“Nay, by him that gave to our generation the tetractys, which contains the fount and root of eternal nature.” – Aetius, I, 3, 8 (Pythagorean oath)1
We return now to the three approaches to ultimate reality – scientific, philosophical, and theological. We have already examined in detail the scientific perspective which we found distilled down to an intersection of the very small – that is what makes up the substances of the universe – and the incomprehensibly large – that is the entirety of the cosmos including its structural, dynamic, and transcendental features. I ended on the following comment:
“If we assemble all of the pieces into a single understanding of ultimate reality we are left with not only awe of the physical, but a near mystical understanding of existence that has been “sensed” by the great thinkers and the great spiritualists in human history. Perhaps they were never far off the mark, only limited by vocabulary and knowledge needed to fully express it.”
Today we pick up that thread with the pre-Socratic Greek philosophers starting with Pythagoras. Of course we have no record written by the great Master himself, rather the extracts by later philosophers of the texts of his followers. Diogenes Laertius credits him as the originator of both the word philosophia and kosmos, but his concept of ultimate reality appears to be numbers and mathematics. Numbers are in fact things to Pythagoras endowed with mystical significance; for example, justice is identified with the number 4. Proclus tells us Pythagoras sought his “first principles in a higher realm of reality” when creating his geometrical philosophy.2
The Pythagoreans “saw simply the ultimate, single, nature (physis) of things in their mathematical structure.”3 One number of particular importance is 10, the very essence of number as it represents the sum of the tetrad – 1+2+3+4. In physical space 1 represents a point, 2 a line, 3 a triangle, and 4 a pyramid; thus encompassing the dimensions of space and the principles of all things.4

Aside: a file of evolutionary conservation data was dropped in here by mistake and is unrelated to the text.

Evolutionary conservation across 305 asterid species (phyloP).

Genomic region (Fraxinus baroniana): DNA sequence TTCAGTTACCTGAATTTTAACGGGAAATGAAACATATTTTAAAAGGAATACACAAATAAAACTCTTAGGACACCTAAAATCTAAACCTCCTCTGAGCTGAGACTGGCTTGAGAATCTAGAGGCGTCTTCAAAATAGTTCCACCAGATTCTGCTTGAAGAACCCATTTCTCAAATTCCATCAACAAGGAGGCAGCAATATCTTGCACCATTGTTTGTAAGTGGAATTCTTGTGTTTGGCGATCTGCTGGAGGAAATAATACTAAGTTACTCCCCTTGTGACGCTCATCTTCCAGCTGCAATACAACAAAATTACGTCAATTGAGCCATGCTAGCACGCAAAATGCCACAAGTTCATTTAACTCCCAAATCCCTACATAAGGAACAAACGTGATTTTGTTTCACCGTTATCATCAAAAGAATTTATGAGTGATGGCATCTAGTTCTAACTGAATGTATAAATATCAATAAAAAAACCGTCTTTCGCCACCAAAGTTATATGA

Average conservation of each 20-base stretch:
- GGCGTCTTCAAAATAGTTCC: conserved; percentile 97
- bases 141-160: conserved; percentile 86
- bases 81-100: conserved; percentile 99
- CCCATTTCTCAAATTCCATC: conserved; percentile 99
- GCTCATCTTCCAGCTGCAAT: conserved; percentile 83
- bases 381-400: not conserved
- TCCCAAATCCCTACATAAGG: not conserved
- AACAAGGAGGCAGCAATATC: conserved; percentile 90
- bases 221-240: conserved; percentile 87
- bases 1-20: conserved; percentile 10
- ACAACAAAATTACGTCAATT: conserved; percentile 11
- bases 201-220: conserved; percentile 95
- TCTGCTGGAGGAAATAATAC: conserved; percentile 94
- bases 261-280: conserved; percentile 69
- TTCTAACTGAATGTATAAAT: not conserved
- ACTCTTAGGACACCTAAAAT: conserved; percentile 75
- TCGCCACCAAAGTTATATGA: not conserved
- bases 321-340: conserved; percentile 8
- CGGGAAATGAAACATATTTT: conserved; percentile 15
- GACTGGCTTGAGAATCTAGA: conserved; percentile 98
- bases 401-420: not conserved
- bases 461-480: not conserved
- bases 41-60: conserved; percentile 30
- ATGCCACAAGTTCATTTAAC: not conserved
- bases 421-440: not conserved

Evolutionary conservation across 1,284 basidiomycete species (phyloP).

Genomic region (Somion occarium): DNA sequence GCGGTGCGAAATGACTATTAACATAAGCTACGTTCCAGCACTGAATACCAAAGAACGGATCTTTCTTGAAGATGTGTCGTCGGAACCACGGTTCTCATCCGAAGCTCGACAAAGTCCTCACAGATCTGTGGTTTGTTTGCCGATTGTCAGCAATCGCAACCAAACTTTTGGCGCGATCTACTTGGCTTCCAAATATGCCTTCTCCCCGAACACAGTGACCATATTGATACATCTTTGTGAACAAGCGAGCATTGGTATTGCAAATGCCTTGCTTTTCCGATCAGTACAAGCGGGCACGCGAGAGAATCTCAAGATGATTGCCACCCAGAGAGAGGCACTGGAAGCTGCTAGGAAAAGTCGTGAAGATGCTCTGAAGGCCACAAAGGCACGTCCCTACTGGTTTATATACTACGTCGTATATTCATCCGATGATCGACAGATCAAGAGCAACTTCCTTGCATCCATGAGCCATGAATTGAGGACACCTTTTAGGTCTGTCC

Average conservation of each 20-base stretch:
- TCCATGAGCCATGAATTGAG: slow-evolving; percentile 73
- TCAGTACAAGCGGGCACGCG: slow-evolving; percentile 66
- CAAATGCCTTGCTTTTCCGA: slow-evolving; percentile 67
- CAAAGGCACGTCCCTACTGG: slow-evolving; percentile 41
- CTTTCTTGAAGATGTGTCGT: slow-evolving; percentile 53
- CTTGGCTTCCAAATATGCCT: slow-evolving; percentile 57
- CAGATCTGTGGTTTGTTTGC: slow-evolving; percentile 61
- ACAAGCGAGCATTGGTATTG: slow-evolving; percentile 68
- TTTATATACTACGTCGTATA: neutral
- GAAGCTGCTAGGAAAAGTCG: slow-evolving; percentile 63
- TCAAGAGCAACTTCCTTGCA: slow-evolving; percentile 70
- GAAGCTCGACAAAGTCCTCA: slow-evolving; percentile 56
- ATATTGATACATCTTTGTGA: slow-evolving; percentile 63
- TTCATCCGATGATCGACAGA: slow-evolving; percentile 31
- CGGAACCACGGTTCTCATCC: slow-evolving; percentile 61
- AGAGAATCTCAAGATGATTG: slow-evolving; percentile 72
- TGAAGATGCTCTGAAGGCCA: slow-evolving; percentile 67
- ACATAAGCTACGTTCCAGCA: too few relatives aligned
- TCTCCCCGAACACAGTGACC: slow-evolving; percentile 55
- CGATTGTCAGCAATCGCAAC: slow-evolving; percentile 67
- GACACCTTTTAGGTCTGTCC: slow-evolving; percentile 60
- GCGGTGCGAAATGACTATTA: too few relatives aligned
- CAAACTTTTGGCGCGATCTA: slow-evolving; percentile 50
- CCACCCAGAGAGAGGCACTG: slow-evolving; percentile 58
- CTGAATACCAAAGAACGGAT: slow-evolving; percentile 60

In the view of Pythagoras, the universe is endless (a-teles) in time providing for a Nietzsche-like ‘eternal recurrence’5 but limited (peras) in space while ordered by a mathematically-derived harmonia. As such there is a kinship and unity of life culminating in transmigration of eternal souls. Beauty is also inherent in mathematical order as seen in the numerical harmony of musical notes. As eternal, the universe is divine, and likewise, man is a fragment of the divine.6
Modern science confirms some of the teachings of Pythagoras. Mathematics is vital to physics, particularly for its more speculative assertions which often can be explained only in mathematical terms. While modern science states the universe had a beginning in the Big Bang, a multiverse might not, and in any case it remains unclear that the universe has an end. Pythagoras appears to have been correct that the universe is limited in size (even if we cannot be sure in the case of a multiverse). However, scientists would surely balk at the idea that numbers have a reality outside human construction, although there is room for debate here. In a sense Pythagoras remains the most modern of all the ancient philosophers, and no scholarship to date entirely confutes his beliefs.
1Allen, Reginald E., Greek Philosophy: Thales to Aristotle. The Free Press, New York, NY, 1966. Page 38.
2Ibid., page 37.
3Edwards, Paul (editor), The Encyclopedia of Philosophy. Macmillan Publishing Co., Inc. & The Free Press, 1972. Volume 7, page 38.
4Allen, Reginald E., Greek Philosophy: Thales to Aristotle. The Free Press, New York, NY, 1966. Page 39.
5Barnes, Jonathan, Early Greek Philosophy. Penguin Books, London, England, 2001. Page 35.
6Edwards, Paul (editor), The Encyclopedia of Philosophy. Macmillan Publishing Co., Inc. & The Free Press, 1972. Volume 7, page 37-39.